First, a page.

My friend Rick and I, having briefly run out of ideas, in the short term, for lunch in my area, were on our way to Subway when we passed by the Olmos. Neither of us had been there since it was actually a drugstore with a soda fountain, years ago, and we decided it was a more interesting choice than the good-but-familiar sandwich shop down the road. Even if we didn't get one of their justly-famous milkshakes.
Did it turn out a good choice? Depends.
The ambience of the place is not quite as funky as when it was an actual drugstore, but it's more coherent. Gone are the high-backed booths with the collapsing seats. Instead there are four-tops sufficient for about 60 people, plus the barstools at the soda fountain (which, I'm glad to see, survived the make-over). There's an area at the street end for bands to perform in (they advertise live music nightly; it used to be known for its jazz sets, but I don't know what kind of music they feature these days), and a full bar at the back to give the place its other sobriquet, "Olmos Bharmacy." In the bright light of the lunch hour, it's a quaint neighbourhood hang-out.
It wasn't particularly busy when we arrived, though it was straight-up 12:00, but it was busy enough for the one waiter to have plenty to do. We got our menus, not quickly but soon enough, and made our selections: turkey and swiss on rye for Rick, the soup-and-sandwich combo for me. Both of us noticed that all the plates coming out of the kitchen were loaded --- I mean loaded --- with food. Most of what people order there, apparently, is fried, but the salads require a steady hand to make the trip from kitchen to table intact. That certainly whet the appetite.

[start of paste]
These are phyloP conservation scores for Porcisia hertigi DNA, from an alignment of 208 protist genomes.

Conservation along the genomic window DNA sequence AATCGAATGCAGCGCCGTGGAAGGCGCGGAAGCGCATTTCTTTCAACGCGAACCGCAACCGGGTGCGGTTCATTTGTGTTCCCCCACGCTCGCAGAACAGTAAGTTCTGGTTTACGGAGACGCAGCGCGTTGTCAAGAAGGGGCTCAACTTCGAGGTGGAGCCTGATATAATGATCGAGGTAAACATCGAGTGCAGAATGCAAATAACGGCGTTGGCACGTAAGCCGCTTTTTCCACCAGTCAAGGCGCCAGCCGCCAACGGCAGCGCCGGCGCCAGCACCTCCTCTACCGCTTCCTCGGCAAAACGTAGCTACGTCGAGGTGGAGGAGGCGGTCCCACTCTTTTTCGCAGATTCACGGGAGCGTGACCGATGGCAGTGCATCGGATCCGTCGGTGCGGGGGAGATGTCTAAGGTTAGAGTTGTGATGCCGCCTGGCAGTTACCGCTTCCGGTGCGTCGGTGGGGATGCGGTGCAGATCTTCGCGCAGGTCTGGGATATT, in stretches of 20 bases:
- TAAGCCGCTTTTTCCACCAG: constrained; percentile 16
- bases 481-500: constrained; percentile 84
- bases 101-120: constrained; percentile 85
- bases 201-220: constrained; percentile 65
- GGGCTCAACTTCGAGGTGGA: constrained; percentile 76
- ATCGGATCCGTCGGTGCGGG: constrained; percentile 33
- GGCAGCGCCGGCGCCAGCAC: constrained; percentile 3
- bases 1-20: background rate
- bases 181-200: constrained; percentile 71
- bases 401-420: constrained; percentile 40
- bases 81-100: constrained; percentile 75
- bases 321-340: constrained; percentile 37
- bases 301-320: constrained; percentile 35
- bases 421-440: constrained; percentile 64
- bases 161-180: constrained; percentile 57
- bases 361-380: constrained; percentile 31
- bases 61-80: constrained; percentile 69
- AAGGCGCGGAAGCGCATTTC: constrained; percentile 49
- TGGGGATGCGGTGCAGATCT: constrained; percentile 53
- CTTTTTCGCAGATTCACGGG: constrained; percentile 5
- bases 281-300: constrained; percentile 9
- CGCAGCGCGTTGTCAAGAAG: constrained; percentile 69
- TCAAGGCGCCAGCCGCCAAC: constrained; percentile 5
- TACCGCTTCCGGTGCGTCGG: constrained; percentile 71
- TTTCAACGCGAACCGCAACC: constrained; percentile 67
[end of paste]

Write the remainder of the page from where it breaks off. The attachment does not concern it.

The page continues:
Rick's sandwich looked as gorgeous as anything else that came out of the kitchen. The marbled rye was excellent in appearance and (if he's to be believed) flavour, and the greenery between the slices was as impressive as in any high-end advertising photograph. His plate came with french fries, but not your ordinary french fries: these are beer-battered steak fries, admirably seasoned and properly cooked. Other small restaurateurs might want to suss out the supplier.
|Last city inspection: February 2014|
What do those chili peppers mean?
My plate consisted of a bowl of the soup of the day and half a sandwich, also turkey and swiss, but I chose wheat bread. The wheat bread is, I would say, taken from the absolute cheapest loaf of the stuff that you can buy at HEB; the turkey was three slices, stuck together, from a mid-range deli-pack, and the Swiss cheese was the thinnest sliver of the stuff you can get. In better light you could probably read the Express-News through it. This unappealing collaboration was not improved by the fact that the lettuce on my half-sandwich consisted of a single miniscule chip nestled under a soggy slice of tomato like a doodlebug under a damp rock. Quite the contrast with Rick's artistic masterpiece.
My lunch was saved from total disaster by the soup. It was a delicious peppery broth of chicken and rice, filled with plenty of vegetables and a good amount of rice, along with an impressive quantity of chicken in large, nicely-textured chunks. The kind of soup your grandmother would make for you even if you weren't sick, and had done something worthy of a serious reward. It was even good enough to salvage an overall passing grade for the restaurant in the chili-pepper ratings.